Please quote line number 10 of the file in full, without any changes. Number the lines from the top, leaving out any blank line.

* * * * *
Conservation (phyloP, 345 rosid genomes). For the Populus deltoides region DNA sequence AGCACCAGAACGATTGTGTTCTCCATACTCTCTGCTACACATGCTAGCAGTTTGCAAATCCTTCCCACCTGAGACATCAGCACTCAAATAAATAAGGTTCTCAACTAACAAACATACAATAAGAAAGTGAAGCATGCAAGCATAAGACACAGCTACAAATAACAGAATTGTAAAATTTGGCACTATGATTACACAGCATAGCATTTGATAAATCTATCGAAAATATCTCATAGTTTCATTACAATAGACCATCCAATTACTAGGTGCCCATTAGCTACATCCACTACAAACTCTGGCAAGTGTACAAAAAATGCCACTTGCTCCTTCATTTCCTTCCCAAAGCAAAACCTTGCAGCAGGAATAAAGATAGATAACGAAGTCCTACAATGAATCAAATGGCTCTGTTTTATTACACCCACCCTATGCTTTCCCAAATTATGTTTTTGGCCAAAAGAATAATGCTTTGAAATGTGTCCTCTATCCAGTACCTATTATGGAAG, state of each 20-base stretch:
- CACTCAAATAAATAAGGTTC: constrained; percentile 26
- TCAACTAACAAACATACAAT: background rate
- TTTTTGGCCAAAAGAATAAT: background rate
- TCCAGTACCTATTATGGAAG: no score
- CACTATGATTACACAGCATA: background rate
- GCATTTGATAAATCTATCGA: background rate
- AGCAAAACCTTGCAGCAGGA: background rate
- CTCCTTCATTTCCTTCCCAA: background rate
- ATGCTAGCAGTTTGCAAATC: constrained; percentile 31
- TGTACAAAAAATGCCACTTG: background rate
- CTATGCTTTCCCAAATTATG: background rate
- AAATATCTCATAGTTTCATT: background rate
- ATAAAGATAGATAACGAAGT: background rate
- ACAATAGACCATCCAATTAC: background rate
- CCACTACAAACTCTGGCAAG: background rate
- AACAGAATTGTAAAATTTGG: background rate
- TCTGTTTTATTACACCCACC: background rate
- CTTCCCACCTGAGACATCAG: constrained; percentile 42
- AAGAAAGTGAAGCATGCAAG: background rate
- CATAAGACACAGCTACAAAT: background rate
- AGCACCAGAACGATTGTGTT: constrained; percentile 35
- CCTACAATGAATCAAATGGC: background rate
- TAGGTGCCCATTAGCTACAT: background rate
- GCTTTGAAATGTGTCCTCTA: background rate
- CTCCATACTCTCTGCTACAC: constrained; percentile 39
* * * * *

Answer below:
- ATGCTAGCAGTTTGCAAATC: constrained; percentile 31